Differences between IPv4 and IPv6:

  • Link/machine-local.

  • IPv6 version of IPv4’s APIPA or Automatic Private IP Addressing. So if the machine is configured for dynamically assigned addresses and cannot communicate with a DHCP server, it assigns itself a generic IP address. DHCP, or Dynamic Host Configuration Protocol, is used to dynamically assign IP addresses within a network.

  • IPv6 link/machine-local IP addresses all start with fe80::. So if your computer has this address, that means it could not get to a DHCP server and therefore made up its own generic IP address.

  • Site/network-local.

  • IPv6 version of IPv4 private address. In other words, these are real IP addresses, but they only work on this local network. They are not routable on the Internet.

  • All site/network-local IP addresses begin with FE and have C to F for the third hexadecimal digit: FEC, FED, FEE, or FEF.

  • DHCPv6 uses the Managed Address Configuration Flag (M flag).

  • When set to 1, the device should use DHCPv6 to obtain a stateful IPv6 address.

  • Other stateful configuration flag (O flag).

  • When set to 1, the device should use DHCPv6 to obtain other TCP/IP configuration settings. In other words, it should use the DHCP server to set things like the IP address of the gateway and DNS servers.

Uniform Resource Locator (URL)

Your computer, or your ISP, must translate the name you typed in (called a Uniform Resource Locator, or URL) into an IP address. The DNS (Domain Name Service) protocol, which is introduced along with other protocols a bit later, handles this translation process. If that address is found, your browser sends a packet (using the HTTP protocol) to TCP port 80. If that target computer has software that listens and responds to such requests (like web-server software such as Apache or Microsoft Internet Information Services), then the target computer will respond to your browser’s request and communication will be established.


E-mail works the same way as visiting websites. Your e-mail client will seek out the address of your e-mail server. Then your e-mail client will use either POP3 to retrieve your incoming e-mail, or SMTP to send your outgoing e-mail. Your e-mail server (probably at your ISP or your company) will then try to resolve the address you are sending to. If you send something to, your e-mail server will translate that e-mail address into an IP address for the e-mail server at, and then your server will send your e-mail there. Note that newer e-mail protocols are out there; however, POP3 is still the most commonly used.

IMAP is now widely used as well. Internet Message Access Protocol operates on port 143. The main advantage of IMAP over POP3 is it allows the client to download only the email headers, and then the user can choose which messages to fully download. This is particularly useful for smart phones.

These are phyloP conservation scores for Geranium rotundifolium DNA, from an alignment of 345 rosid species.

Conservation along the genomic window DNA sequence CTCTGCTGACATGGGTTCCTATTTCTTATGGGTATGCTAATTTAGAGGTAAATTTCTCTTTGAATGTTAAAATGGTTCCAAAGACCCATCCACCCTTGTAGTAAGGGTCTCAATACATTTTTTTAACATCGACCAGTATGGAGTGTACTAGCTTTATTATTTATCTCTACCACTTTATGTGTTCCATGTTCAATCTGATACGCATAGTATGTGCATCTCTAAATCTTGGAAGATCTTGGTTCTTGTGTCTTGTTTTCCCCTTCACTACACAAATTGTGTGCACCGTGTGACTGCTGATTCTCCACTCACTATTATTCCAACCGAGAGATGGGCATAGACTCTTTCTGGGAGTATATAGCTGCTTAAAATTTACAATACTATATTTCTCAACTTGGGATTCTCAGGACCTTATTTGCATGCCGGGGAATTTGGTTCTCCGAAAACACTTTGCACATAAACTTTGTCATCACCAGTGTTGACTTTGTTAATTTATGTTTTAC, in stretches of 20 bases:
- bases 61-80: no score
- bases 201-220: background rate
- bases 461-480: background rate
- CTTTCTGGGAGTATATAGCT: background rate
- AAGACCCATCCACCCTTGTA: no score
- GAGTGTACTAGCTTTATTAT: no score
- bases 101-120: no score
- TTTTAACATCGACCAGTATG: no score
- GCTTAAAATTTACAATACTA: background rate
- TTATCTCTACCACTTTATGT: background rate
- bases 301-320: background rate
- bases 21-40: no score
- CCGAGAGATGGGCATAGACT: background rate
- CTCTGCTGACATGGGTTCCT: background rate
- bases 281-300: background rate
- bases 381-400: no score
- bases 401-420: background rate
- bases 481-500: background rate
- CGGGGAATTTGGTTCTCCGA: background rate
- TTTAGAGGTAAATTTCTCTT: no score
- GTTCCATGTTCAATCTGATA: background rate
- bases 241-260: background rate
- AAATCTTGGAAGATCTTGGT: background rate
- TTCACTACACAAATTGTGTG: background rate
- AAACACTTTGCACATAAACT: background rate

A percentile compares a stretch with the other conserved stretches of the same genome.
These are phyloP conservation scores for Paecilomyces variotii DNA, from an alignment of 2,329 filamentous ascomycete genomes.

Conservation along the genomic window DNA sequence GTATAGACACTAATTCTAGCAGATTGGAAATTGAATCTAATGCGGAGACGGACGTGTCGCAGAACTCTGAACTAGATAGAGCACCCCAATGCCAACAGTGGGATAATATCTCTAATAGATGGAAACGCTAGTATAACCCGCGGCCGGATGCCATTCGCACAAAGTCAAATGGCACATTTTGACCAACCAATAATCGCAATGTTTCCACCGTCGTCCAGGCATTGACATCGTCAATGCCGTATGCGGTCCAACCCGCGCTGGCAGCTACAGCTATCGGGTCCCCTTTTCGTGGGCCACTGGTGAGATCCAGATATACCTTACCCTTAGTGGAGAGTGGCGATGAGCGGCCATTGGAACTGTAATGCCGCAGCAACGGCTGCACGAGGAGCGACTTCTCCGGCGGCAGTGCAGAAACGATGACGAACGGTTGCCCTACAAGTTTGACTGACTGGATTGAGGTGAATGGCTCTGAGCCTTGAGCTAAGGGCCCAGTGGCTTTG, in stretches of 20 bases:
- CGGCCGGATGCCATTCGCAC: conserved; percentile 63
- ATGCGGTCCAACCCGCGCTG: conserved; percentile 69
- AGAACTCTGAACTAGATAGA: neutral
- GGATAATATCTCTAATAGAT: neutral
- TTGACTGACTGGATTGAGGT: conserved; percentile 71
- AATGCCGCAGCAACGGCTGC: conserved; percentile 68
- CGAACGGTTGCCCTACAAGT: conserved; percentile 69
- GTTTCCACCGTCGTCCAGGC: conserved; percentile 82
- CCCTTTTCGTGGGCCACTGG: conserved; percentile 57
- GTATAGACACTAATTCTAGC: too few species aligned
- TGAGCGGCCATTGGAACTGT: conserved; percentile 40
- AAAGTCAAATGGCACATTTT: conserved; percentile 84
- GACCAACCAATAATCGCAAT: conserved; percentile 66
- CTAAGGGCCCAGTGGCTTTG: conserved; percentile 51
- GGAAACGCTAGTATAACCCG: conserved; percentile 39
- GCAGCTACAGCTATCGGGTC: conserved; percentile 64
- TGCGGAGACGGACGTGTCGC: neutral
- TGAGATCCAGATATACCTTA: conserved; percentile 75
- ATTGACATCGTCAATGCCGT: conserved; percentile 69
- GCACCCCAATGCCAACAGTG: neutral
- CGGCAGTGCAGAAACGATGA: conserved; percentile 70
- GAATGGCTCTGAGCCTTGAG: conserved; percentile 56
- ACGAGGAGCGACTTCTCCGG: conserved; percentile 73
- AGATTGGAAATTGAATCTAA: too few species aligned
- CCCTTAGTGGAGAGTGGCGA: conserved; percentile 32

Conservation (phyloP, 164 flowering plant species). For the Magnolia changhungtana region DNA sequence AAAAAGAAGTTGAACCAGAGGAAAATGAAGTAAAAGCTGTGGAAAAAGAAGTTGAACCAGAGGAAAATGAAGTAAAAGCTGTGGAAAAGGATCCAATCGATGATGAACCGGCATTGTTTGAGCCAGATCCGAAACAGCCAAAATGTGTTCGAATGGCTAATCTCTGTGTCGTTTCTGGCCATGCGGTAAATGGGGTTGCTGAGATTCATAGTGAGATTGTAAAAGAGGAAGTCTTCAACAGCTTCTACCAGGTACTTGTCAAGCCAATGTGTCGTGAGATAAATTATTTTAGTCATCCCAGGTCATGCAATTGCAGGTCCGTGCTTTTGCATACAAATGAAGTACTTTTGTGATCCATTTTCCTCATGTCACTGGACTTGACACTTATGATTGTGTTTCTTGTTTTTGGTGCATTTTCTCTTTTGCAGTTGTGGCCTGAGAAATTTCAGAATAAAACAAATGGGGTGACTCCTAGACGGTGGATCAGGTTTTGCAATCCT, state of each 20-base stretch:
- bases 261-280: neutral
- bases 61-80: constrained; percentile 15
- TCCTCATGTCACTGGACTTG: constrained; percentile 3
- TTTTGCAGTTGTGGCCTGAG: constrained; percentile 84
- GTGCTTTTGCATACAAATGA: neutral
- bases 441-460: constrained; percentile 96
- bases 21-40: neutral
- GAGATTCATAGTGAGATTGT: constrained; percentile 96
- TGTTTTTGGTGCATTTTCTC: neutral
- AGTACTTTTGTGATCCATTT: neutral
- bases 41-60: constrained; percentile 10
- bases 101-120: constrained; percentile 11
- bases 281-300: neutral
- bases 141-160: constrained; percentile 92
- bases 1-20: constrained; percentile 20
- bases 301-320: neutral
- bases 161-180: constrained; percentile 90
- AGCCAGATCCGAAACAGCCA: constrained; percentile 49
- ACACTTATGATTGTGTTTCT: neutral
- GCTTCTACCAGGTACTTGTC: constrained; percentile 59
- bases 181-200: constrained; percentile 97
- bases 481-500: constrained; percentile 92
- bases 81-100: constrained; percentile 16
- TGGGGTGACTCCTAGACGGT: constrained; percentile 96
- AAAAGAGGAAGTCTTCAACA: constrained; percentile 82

MAC Addresses

A MAC address is a unique address for a network interface card (NIC). Every NIC in the world has a unique address that is represented by a six-byte hexadecimal number. The Address Resolution Protocol (ARP) is used to convert IP addresses to MAC addresses. So, when you type in a web address, the DNS protocol is used to translate that into an IP address. The ARP protocol then translates that IP address into a specific MAC address of an individual NIC.

IEEE assigns the first three bytes (24 bits) of the MAC address to a vendor. This part of the address is known as Organizationally Unique Identifier (OUI). The OUI helps professionals to determine the MAC address manufacturer. The remaining three bytes (24 bits) are assigned by the vendor. The MAC address is equal to 48 bits.


A protocol is, essentially, an agreed method of communication. In fact, this definition is exactly how the word protocol is used in standard, non-computer usage. Each protocol has a specific purpose and normally operates on a certain port.

All these protocols are part of a suite of protocols referred to as TCP/IP (Transmission Control Protocol/Internet Protocol). Note: not a complete list of protocols.




FTP (File Transfer Protocol)

For transferring files between computers


SSH (Secure Shell)

A secure way to transfer files (SCP) and remotely login to a system



Remotely login to a system


SMTP (Simple Mail Transfer Protocol)

For sending emails



A command to query a target for information


DNS (Domain Name Service)

For translating URLs to IP addresses


TFTP (Trivial File Transfer Protocol)

Quick but less reliable FTP server


HTTP (Hypertext Transfer Protocol)

For displaying web pages


POP3 (Post Office Protocol v3)

Retrieves email


NNTP (Network News Transfer Protocol)

Used for network news group



An old Microsoft protocol for naming systems on a local network


IRC (Internet Relay Chat)

Chat Room


HTTPS (Secure Hypertext Transfer Protocol)

Encrypted HTTP (SSL/TLS)


SMB (Server message Block)

Used by Microsoft Active Directory


ICMP (Internet Control Message Protocol)

Simple packets containing error messages, informational and control messages

No specific port

Ports: A port in networking terms is a handle, a connection point. It is a numeric designation for a particular pathway of communications.

All network communication, regardless of the port used, comes into your computer through the connection on your NIC. You might think of a port as a channel on your TV. You probably have one cable coming into your TV but you can view many channels. You have one cable coming into your computer, but you can communicate on many different ports.